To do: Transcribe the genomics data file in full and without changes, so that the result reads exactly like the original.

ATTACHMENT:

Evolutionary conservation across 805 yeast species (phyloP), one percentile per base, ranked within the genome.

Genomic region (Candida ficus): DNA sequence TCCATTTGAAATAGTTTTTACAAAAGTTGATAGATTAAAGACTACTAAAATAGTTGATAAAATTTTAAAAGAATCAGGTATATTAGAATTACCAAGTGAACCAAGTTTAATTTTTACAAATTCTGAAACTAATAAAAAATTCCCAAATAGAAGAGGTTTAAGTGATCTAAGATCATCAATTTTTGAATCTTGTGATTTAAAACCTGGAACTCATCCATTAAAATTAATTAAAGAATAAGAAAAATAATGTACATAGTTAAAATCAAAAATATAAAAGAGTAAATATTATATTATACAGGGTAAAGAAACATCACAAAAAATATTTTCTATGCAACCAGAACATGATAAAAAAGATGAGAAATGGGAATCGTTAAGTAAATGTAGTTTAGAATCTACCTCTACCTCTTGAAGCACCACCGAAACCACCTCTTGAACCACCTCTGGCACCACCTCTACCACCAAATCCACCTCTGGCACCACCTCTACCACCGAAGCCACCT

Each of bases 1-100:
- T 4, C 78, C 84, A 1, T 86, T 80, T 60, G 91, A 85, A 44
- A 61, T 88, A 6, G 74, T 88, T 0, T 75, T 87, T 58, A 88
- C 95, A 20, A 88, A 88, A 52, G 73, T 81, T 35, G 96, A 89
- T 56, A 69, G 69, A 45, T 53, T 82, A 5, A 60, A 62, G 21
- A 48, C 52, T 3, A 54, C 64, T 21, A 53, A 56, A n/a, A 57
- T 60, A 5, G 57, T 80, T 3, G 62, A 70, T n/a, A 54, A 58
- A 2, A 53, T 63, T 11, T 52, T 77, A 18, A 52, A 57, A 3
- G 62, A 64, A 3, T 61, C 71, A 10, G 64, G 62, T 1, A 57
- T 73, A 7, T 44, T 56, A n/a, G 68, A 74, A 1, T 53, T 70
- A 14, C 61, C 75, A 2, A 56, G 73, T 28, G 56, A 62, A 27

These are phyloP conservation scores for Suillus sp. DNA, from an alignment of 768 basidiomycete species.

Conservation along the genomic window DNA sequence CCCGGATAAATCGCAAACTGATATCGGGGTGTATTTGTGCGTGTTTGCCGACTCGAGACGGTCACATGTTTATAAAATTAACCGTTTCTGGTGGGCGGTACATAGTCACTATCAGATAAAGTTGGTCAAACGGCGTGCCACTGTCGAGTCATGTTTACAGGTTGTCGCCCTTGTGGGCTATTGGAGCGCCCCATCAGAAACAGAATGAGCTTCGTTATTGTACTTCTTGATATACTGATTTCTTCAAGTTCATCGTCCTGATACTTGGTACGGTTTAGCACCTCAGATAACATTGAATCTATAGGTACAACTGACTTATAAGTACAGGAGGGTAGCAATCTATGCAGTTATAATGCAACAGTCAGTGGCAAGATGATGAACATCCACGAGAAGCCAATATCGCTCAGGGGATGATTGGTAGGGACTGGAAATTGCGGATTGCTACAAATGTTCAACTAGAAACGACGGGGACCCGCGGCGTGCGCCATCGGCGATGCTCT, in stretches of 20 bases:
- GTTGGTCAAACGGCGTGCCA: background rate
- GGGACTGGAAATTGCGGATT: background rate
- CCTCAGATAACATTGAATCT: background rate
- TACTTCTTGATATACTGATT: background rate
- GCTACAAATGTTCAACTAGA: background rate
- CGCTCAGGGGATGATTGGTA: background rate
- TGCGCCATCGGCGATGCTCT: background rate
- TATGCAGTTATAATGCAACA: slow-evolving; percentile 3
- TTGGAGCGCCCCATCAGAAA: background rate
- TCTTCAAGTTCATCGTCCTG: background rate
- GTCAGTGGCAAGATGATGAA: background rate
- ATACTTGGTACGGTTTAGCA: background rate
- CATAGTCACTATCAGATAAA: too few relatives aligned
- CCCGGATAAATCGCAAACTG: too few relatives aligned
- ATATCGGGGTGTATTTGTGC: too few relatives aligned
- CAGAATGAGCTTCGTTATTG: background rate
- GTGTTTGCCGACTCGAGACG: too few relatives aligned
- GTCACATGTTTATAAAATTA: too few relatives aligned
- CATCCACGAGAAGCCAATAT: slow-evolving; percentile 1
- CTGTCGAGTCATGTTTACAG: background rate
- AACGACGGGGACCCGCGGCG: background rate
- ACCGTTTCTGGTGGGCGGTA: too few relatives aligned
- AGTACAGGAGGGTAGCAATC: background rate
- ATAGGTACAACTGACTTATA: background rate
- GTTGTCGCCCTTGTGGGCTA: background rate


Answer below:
Evolutionary conservation across 805 yeast species (phyloP), one percentile per base, ranked within the genome.

Genomic region (Candida ficus): DNA sequence TCCATTTGAAATAGTTTTTACAAAAGTTGATAGATTAAAGACTACTAAAATAGTTGATAAAATTTTAAAAGAATCAGGTATATTAGAATTACCAAGTGAACCAAGTTTAATTTTTACAAATTCTGAAACTAATAAAAAATTCCCAAATAGAAGAGGTTTAAGTGATCTAAGATCATCAATTTTTGAATCTTGTGATTTAAAACCTGGAACTCATCCATTAAAATTAATTAAAGAATAAGAAAAATAATGTACATAGTTAAAATCAAAAATATAAAAGAGTAAATATTATATTATACAGGGTAAAGAAACATCACAAAAAATATTTTCTATGCAACCAGAACATGATAAAAAAGATGAGAAATGGGAATCGTTAAGTAAATGTAGTTTAGAATCTACCTCTACCTCTTGAAGCACCACCGAAACCACCTCTTGAACCACCTCTGGCACCACCTCTACCACCAAATCCACCTCTGGCACCACCTCTACCACCGAAGCCACCT

Each of bases 1-100:
- T 4, C 78, C 84, A 1, T 86, T 80, T 60, G 91, A 85, A 44
- A 61, T 88, A 6, G 74, T 88, T 0, T 75, T 87, T 58, A 88
- C 95, A 20, A 88, A 88, A 52, G 73, T 81, T 35, G 96, A 89
- T 56, A 69, G 69, A 45, T 53, T 82, A 5, A 60, A 62, G 21
- A 48, C 52, T 3, A 54, C 64, T 21, A 53, A 56, A n/a, A 57
- T 60, A 5, G 57, T 80, T 3, G 62, A 70, T n/a, A 54, A 58
- A 2, A 53, T 63, T 11, T 52, T 77, A 18, A 52, A 57, A 3
- G 62, A 64, A 3, T 61, C 71, A 10, G 64, G 62, T 1, A 57
- T 73, A 7, T 44, T 56, A n/a, G 68, A 74, A 1, T 53, T 70
- A 14, C 61, C 75, A 2, A 56, G 73, T 28, G 56, A 62, A 27

These are phyloP conservation scores for Suillus sp. DNA, from an alignment of 768 basidiomycete species.

Conservation along the genomic window DNA sequence CCCGGATAAATCGCAAACTGATATCGGGGTGTATTTGTGCGTGTTTGCCGACTCGAGACGGTCACATGTTTATAAAATTAACCGTTTCTGGTGGGCGGTACATAGTCACTATCAGATAAAGTTGGTCAAACGGCGTGCCACTGTCGAGTCATGTTTACAGGTTGTCGCCCTTGTGGGCTATTGGAGCGCCCCATCAGAAACAGAATGAGCTTCGTTATTGTACTTCTTGATATACTGATTTCTTCAAGTTCATCGTCCTGATACTTGGTACGGTTTAGCACCTCAGATAACATTGAATCTATAGGTACAACTGACTTATAAGTACAGGAGGGTAGCAATCTATGCAGTTATAATGCAACAGTCAGTGGCAAGATGATGAACATCCACGAGAAGCCAATATCGCTCAGGGGATGATTGGTAGGGACTGGAAATTGCGGATTGCTACAAATGTTCAACTAGAAACGACGGGGACCCGCGGCGTGCGCCATCGGCGATGCTCT, in stretches of 20 bases:
- GTTGGTCAAACGGCGTGCCA: background rate
- GGGACTGGAAATTGCGGATT: background rate
- CCTCAGATAACATTGAATCT: background rate
- TACTTCTTGATATACTGATT: background rate
- GCTACAAATGTTCAACTAGA: background rate
- CGCTCAGGGGATGATTGGTA: background rate
- TGCGCCATCGGCGATGCTCT: background rate
- TATGCAGTTATAATGCAACA: slow-evolving; percentile 3
- TTGGAGCGCCCCATCAGAAA: background rate
- TCTTCAAGTTCATCGTCCTG: background rate
- GTCAGTGGCAAGATGATGAA: background rate
- ATACTTGGTACGGTTTAGCA: background rate
- CATAGTCACTATCAGATAAA: too few relatives aligned
- CCCGGATAAATCGCAAACTG: too few relatives aligned
- ATATCGGGGTGTATTTGTGC: too few relatives aligned
- CAGAATGAGCTTCGTTATTG: background rate
- GTGTTTGCCGACTCGAGACG: too few relatives aligned
- GTCACATGTTTATAAAATTA: too few relatives aligned
- CATCCACGAGAAGCCAATAT: slow-evolving; percentile 1
- CTGTCGAGTCATGTTTACAG: background rate
- AACGACGGGGACCCGCGGCG: background rate
- ACCGTTTCTGGTGGGCGGTA: too few relatives aligned
- AGTACAGGAGGGTAGCAATC: background rate
- ATAGGTACAACTGACTTATA: background rate
- GTTGTCGCCCTTGTGGGCTA: background rate